Updated 2016

Put down the doobie, stop ogling the prostitutes, and check out these tips for making your experience in Amsterdam more indie.

  • There are tons of world class museums in Amsterdam, and just because something is popular and touristy doesn’t mean you should skip them. They are popular for a reason. But if you’re sick of all the high prices and crowds, consider heading to one of these lesser-known and less crowded museums:
    • The Jewish History Museum
    • The Tulip Museum
    • The Houseboat Museum
    • Foam Photography Museum
  • Just a little ways outside of the city center is the Jordaan, a great area to just wander, hit up a cafe (not one of those cafes), eat, and shop.
  • Just wander – There aren’t many better cities for simply wandering than Amsterdam. The canals and small streets make for a maze-like city, and you never know what you’re going to find around the next corner. Sometimes the best experiences happen by complete accident when you have nothing planned.

Read: First Time Guide to Renting a Bike in Amsterdam.

Why you should add Amsterdam to your RTW travel list

  • Take your pick: beer, art, history, hash…
  • Big-city stuff to do, friendly feel of a small town
  • Have fun figuring out how to get around a circular city
  • From city-center Dam Square, it’s easy to explore town on foot
  • If you’re brave enough, rent a bike and follow the locals lead.
  • Take in all those Van Goghs at the Rijksmuseum
  • Sail the lovely canals
  • The prettiest red-light district you’ll ever see
  • Ice-skate (when the canals freeze), bike, sail, even windsurf
  • Can anyone make beer better than monks do?
  • Visit one of the many beautiful parks around the city.

Read: Amsterdam Explained: Facts, Myths & Advice for a Better Trip.

Why you should not add Amsterdam to your RTW travel list

  • The high expense is one of the only negatives to visiting a city like Amsterdam.
  • The super touristy areas – coffee shops and the Red Light District – can get annoying and tiresome after a while.


Visit our full Amsteram Travel Guide for in-depth Amsterdam travel information.

Amsterdam is a fabulous blend of old and new, sophisticated and naive, highbrow and lowbrow… It’s a beautiful city with something for everyone from the culture vulture to the party-goer.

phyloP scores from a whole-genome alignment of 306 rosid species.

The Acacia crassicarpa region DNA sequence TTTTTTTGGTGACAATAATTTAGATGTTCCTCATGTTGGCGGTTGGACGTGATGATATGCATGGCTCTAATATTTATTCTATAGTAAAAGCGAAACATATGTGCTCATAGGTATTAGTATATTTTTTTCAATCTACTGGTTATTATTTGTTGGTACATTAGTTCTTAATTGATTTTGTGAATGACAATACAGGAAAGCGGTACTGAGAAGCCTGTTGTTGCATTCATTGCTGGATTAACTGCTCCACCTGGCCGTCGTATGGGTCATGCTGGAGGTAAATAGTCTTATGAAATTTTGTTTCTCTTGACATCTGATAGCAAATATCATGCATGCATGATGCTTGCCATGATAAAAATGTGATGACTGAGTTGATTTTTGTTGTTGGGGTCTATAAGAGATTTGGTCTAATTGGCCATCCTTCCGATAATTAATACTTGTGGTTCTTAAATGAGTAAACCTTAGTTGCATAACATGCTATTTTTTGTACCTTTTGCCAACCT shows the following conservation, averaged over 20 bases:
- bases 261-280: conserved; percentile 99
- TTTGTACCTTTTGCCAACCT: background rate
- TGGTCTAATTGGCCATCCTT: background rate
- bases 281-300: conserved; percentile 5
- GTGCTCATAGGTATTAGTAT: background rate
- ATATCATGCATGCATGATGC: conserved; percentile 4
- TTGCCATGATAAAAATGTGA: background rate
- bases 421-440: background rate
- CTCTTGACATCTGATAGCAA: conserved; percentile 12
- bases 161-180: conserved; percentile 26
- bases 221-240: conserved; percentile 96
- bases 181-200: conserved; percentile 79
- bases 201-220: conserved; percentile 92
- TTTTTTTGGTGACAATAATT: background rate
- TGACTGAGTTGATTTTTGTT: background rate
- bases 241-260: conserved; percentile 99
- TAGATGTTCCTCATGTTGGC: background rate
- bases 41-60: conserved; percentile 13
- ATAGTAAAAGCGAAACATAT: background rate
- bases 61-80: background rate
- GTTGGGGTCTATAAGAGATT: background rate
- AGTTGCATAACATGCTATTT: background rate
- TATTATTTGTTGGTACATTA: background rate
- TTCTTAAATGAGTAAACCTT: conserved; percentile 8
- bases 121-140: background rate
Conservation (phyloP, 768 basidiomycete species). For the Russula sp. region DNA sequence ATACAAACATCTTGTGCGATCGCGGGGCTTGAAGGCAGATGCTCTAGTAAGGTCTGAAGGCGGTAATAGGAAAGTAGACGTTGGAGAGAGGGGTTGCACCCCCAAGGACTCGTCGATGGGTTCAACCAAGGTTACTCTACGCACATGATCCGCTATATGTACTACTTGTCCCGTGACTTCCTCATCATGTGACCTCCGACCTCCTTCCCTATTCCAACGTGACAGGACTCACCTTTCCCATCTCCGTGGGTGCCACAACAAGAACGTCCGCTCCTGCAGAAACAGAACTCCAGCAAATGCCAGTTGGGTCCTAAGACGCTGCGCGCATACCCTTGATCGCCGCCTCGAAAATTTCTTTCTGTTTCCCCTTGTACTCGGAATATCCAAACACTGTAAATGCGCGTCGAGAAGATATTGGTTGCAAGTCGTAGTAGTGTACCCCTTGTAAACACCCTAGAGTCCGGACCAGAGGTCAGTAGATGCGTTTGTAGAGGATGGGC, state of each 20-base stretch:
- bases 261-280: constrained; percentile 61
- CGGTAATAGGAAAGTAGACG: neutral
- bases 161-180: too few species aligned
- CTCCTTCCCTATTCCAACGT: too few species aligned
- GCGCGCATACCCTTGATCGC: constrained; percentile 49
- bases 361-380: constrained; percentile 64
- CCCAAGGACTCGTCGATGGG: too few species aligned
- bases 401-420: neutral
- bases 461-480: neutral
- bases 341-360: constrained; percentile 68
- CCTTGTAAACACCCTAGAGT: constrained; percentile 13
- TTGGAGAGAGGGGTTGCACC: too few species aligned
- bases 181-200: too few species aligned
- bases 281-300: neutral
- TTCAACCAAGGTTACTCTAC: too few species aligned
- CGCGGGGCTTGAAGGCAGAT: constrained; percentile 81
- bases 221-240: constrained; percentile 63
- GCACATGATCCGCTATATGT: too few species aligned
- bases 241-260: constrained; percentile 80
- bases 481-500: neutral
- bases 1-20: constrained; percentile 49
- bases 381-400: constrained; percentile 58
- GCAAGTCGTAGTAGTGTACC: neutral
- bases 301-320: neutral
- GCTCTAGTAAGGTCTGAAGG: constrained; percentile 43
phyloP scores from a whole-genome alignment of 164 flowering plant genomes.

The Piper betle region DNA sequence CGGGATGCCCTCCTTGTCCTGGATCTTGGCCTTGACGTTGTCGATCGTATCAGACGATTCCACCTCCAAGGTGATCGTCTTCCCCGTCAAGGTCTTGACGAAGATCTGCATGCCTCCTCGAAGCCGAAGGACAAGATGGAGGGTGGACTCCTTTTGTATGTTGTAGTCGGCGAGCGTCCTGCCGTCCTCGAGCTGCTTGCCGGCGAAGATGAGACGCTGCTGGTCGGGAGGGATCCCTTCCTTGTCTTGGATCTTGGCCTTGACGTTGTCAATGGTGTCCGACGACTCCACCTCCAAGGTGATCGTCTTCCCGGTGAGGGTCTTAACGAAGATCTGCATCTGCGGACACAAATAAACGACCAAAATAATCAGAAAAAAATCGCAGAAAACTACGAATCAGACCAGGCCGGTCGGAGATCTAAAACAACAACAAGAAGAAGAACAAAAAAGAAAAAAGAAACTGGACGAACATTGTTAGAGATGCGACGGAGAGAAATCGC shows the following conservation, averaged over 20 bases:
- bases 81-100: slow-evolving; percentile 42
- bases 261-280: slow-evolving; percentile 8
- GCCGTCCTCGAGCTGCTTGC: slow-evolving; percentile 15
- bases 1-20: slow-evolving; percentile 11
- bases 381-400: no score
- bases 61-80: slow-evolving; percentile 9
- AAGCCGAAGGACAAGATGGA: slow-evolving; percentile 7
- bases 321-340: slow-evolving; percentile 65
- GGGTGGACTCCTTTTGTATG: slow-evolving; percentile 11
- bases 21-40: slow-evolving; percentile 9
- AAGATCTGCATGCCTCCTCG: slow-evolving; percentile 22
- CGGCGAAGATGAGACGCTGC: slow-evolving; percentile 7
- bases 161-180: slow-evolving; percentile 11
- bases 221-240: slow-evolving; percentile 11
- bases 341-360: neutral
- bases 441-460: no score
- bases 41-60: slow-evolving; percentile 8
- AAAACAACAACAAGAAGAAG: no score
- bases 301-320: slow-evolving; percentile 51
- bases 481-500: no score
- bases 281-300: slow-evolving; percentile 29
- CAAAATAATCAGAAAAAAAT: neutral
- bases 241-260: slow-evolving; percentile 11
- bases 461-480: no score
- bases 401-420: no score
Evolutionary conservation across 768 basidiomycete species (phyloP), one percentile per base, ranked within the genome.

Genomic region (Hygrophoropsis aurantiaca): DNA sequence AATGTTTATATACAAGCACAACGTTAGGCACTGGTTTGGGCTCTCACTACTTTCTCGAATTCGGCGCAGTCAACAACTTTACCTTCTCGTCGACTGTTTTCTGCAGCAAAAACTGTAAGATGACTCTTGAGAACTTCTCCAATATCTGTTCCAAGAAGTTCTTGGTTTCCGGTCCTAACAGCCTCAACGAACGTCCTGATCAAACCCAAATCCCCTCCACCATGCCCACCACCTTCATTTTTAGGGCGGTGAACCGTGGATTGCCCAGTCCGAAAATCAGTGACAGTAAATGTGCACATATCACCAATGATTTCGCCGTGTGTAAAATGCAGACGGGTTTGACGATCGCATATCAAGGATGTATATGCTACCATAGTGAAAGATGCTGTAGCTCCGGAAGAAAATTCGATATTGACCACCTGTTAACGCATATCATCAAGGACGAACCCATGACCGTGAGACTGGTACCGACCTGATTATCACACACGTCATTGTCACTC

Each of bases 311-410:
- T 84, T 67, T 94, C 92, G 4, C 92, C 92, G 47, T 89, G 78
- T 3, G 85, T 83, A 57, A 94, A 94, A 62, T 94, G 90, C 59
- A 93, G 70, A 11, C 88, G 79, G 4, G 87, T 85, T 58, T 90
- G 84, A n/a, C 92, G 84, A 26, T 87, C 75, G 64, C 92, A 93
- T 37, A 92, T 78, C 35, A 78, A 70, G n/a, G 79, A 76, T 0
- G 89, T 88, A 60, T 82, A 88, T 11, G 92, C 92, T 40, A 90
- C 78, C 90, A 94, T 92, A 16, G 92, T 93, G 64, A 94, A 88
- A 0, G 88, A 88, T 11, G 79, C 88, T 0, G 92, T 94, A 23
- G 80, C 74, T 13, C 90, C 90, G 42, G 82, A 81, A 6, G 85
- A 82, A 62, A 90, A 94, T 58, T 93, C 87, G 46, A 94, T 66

What to do

Amsterdam’s treasures range from the art contained in the Rijksmuseum and Van Gogh Museum, where you can see the works of Dutch masters such as Vermeer, Rembrandt and (obviously) Van Gogh, to the Anne Frank House, where Anne and her family hid from the Nazis during World War II. There is also a rich architectural heritage in Amsterdam, which has roughly 7,000 registered historic buildings.

But Amsterdam is about more than the past – it’s a vibrant city today full of friendly people (most of whom speak excellent English) and bicycles. In nice weather, a few hours in Vondelpark or Rembrandtpark might be just what the doctor ordered.

Of course, Amsterdam is also well-known for what some might call its counter-culture. Prostitution being legal, there is an active and public Red Light District, which, while it’s clearly going to draw a certain element of the tourist population, is not the place you want to be whipping out your camera to snap pictures. One reason the city is so popular on the backpacker circuit is the Amsterdam coffeeshops, where you can freely buy and use soft drugs like marijuana and hash.

Read: Amsterdam, The Netherlands: Things to See & Do.

Getting there

You can book a flight into Amsterdam’s famously nice Schiphol Airport (code: AMS), which is a 20-minute ride away from Centraal Station on the train beneath the airport. Airfares tend to be rather low because Schiphol is a major hub and competion is high among all the major carriers.

Once you’re there, the best way to get around is by train. You can get a Eurail Pass that will be suited perfectly to your trip, no matter what countries or how many countries you’ll visit.

Read: Amsterdam for the Single Woman.

Where to stay

Sleeping in Amsterdam can be an adventure of its own – there is no shortage of personality at the hostels in Amsterdam. Hostels not your thing? No problem – there are hotels in Amsterdam, too.

And if you’re looking for what other visitors have said about the city, you can read Amsterdam travel stories that have been submitted to us by real travelers, just like you.